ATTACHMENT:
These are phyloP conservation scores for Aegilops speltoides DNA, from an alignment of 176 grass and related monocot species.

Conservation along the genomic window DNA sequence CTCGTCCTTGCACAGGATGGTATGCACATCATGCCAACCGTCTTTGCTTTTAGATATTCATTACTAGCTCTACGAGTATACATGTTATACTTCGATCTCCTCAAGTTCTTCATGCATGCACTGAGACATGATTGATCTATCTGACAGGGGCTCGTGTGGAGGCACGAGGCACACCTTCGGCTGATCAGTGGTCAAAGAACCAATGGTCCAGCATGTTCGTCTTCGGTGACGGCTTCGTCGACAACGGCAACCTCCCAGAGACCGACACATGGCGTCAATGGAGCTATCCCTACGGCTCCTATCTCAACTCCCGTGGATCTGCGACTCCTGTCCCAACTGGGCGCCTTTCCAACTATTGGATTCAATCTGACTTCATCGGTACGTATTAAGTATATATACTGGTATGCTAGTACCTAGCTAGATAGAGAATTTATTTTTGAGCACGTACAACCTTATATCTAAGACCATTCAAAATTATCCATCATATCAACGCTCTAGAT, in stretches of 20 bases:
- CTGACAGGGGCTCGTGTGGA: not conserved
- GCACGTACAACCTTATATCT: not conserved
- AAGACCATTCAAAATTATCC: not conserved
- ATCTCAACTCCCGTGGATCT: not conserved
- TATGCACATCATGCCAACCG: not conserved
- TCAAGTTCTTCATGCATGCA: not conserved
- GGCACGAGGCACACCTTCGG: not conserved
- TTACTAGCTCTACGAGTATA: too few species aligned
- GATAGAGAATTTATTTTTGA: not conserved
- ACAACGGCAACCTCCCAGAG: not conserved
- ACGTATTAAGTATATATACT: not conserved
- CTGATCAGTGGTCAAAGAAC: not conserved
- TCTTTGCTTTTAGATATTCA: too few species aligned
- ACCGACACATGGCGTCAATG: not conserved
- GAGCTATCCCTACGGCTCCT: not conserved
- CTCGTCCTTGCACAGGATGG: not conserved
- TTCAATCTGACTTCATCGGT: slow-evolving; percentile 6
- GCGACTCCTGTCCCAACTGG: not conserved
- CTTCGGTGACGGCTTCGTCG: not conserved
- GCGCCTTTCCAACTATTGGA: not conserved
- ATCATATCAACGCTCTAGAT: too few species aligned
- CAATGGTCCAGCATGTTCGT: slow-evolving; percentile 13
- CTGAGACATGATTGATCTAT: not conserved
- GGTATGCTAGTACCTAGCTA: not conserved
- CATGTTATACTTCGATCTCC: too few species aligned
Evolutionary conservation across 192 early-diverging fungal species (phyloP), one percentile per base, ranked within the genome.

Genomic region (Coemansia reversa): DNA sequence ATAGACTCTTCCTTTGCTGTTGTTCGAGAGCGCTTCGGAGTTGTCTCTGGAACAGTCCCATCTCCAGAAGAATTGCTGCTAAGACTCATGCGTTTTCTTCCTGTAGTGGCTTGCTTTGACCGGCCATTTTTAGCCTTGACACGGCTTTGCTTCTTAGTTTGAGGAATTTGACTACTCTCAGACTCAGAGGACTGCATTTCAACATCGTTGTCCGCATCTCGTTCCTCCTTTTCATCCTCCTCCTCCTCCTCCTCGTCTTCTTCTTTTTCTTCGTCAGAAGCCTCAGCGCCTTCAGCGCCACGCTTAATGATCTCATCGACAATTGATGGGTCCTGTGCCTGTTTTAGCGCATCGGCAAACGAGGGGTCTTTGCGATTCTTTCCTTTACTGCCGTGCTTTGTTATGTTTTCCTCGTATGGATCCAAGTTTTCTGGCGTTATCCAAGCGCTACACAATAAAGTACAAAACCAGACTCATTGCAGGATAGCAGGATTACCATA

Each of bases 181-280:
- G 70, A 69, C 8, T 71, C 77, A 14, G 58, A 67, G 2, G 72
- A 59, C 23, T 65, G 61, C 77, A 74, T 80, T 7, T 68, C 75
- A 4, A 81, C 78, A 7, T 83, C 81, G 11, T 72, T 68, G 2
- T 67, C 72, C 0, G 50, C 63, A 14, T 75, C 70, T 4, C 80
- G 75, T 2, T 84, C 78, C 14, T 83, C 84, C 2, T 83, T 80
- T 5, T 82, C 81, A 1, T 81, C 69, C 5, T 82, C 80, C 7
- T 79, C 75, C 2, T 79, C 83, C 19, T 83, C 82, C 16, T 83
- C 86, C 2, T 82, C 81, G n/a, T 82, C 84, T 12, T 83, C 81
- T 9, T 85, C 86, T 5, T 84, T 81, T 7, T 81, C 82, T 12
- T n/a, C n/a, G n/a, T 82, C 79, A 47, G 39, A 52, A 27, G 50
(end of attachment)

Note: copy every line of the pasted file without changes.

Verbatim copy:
These are phyloP conservation scores for Aegilops speltoides DNA, from an alignment of 176 grass and related monocot species.

Conservation along the genomic window DNA sequence CTCGTCCTTGCACAGGATGGTATGCACATCATGCCAACCGTCTTTGCTTTTAGATATTCATTACTAGCTCTACGAGTATACATGTTATACTTCGATCTCCTCAAGTTCTTCATGCATGCACTGAGACATGATTGATCTATCTGACAGGGGCTCGTGTGGAGGCACGAGGCACACCTTCGGCTGATCAGTGGTCAAAGAACCAATGGTCCAGCATGTTCGTCTTCGGTGACGGCTTCGTCGACAACGGCAACCTCCCAGAGACCGACACATGGCGTCAATGGAGCTATCCCTACGGCTCCTATCTCAACTCCCGTGGATCTGCGACTCCTGTCCCAACTGGGCGCCTTTCCAACTATTGGATTCAATCTGACTTCATCGGTACGTATTAAGTATATATACTGGTATGCTAGTACCTAGCTAGATAGAGAATTTATTTTTGAGCACGTACAACCTTATATCTAAGACCATTCAAAATTATCCATCATATCAACGCTCTAGAT, in stretches of 20 bases:
- CTGACAGGGGCTCGTGTGGA: not conserved
- GCACGTACAACCTTATATCT: not conserved
- AAGACCATTCAAAATTATCC: not conserved
- ATCTCAACTCCCGTGGATCT: not conserved
- TATGCACATCATGCCAACCG: not conserved
- TCAAGTTCTTCATGCATGCA: not conserved
- GGCACGAGGCACACCTTCGG: not conserved
- TTACTAGCTCTACGAGTATA: too few species aligned
- GATAGAGAATTTATTTTTGA: not conserved
- ACAACGGCAACCTCCCAGAG: not conserved
- ACGTATTAAGTATATATACT: not conserved
- CTGATCAGTGGTCAAAGAAC: not conserved
- TCTTTGCTTTTAGATATTCA: too few species aligned
- ACCGACACATGGCGTCAATG: not conserved
- GAGCTATCCCTACGGCTCCT: not conserved
- CTCGTCCTTGCACAGGATGG: not conserved
- TTCAATCTGACTTCATCGGT: slow-evolving; percentile 6
- GCGACTCCTGTCCCAACTGG: not conserved
- CTTCGGTGACGGCTTCGTCG: not conserved
- GCGCCTTTCCAACTATTGGA: not conserved
- ATCATATCAACGCTCTAGAT: too few species aligned
- CAATGGTCCAGCATGTTCGT: slow-evolving; percentile 13
- CTGAGACATGATTGATCTAT: not conserved
- GGTATGCTAGTACCTAGCTA: not conserved
- CATGTTATACTTCGATCTCC: too few species aligned
Evolutionary conservation across 192 early-diverging fungal species (phyloP), one percentile per base, ranked within the genome.

Genomic region (Coemansia reversa): DNA sequence ATAGACTCTTCCTTTGCTGTTGTTCGAGAGCGCTTCGGAGTTGTCTCTGGAACAGTCCCATCTCCAGAAGAATTGCTGCTAAGACTCATGCGTTTTCTTCCTGTAGTGGCTTGCTTTGACCGGCCATTTTTAGCCTTGACACGGCTTTGCTTCTTAGTTTGAGGAATTTGACTACTCTCAGACTCAGAGGACTGCATTTCAACATCGTTGTCCGCATCTCGTTCCTCCTTTTCATCCTCCTCCTCCTCCTCCTCGTCTTCTTCTTTTTCTTCGTCAGAAGCCTCAGCGCCTTCAGCGCCACGCTTAATGATCTCATCGACAATTGATGGGTCCTGTGCCTGTTTTAGCGCATCGGCAAACGAGGGGTCTTTGCGATTCTTTCCTTTACTGCCGTGCTTTGTTATGTTTTCCTCGTATGGATCCAAGTTTTCTGGCGTTATCCAAGCGCTACACAATAAAGTACAAAACCAGACTCATTGCAGGATAGCAGGATTACCATA

Each of bases 181-280:
- G 70, A 69, C 8, T 71, C 77, A 14, G 58, A 67, G 2, G 72
- A 59, C 23, T 65, G 61, C 77, A 74, T 80, T 7, T 68, C 75
- A 4, A 81, C 78, A 7, T 83, C 81, G 11, T 72, T 68, G 2
- T 67, C 72, C 0, G 50, C 63, A 14, T 75, C 70, T 4, C 80
- G 75, T 2, T 84, C 78, C 14, T 83, C 84, C 2, T 83, T 80
- T 5, T 82, C 81, A 1, T 81, C 69, C 5, T 82, C 80, C 7
- T 79, C 75, C 2, T 79, C 83, C 19, T 83, C 82, C 16, T 83
- C 86, C 2, T 82, C 81, G n/a, T 82, C 84, T 12, T 83, C 81
- T 9, T 85, C 86, T 5, T 84, T 81, T 7, T 81, C 82, T 12
- T n/a, C n/a, G n/a, T 82, C 79, A 47, G 39, A 52, A 27, G 50